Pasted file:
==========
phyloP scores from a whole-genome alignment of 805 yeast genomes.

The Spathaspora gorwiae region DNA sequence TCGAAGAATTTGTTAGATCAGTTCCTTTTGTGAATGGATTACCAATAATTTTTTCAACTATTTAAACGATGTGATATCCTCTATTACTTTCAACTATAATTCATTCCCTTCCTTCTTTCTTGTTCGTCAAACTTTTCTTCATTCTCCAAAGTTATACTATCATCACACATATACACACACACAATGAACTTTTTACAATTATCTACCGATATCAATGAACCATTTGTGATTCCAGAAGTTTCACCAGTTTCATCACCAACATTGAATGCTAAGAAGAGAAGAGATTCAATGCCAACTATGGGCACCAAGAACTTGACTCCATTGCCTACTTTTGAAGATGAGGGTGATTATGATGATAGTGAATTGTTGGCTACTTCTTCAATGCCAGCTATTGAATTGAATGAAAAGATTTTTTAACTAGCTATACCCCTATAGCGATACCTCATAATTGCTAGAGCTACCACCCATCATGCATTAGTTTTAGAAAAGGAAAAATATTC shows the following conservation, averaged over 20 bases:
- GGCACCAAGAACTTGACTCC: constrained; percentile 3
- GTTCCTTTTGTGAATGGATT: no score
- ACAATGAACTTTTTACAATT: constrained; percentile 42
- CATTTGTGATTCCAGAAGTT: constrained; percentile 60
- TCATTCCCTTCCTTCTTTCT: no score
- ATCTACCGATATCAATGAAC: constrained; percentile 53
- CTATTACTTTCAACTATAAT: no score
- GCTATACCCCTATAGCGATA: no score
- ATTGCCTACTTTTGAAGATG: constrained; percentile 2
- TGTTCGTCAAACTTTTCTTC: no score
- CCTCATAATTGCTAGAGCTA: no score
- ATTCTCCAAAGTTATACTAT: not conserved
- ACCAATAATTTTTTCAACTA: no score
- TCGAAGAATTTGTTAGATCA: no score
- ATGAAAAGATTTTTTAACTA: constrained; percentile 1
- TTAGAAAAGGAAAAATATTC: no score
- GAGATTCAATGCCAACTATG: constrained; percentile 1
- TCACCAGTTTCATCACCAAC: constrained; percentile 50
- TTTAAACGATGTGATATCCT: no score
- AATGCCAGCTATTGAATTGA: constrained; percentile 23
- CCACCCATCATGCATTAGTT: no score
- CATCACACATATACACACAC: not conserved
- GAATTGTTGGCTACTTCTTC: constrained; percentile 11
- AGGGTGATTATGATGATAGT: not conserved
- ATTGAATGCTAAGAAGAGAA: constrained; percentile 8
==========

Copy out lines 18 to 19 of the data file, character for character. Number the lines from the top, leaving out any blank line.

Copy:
- TTAGAAAAGGAAAAATATTC: no score
- GAGATTCAATGCCAACTATG: constrained; percentile 1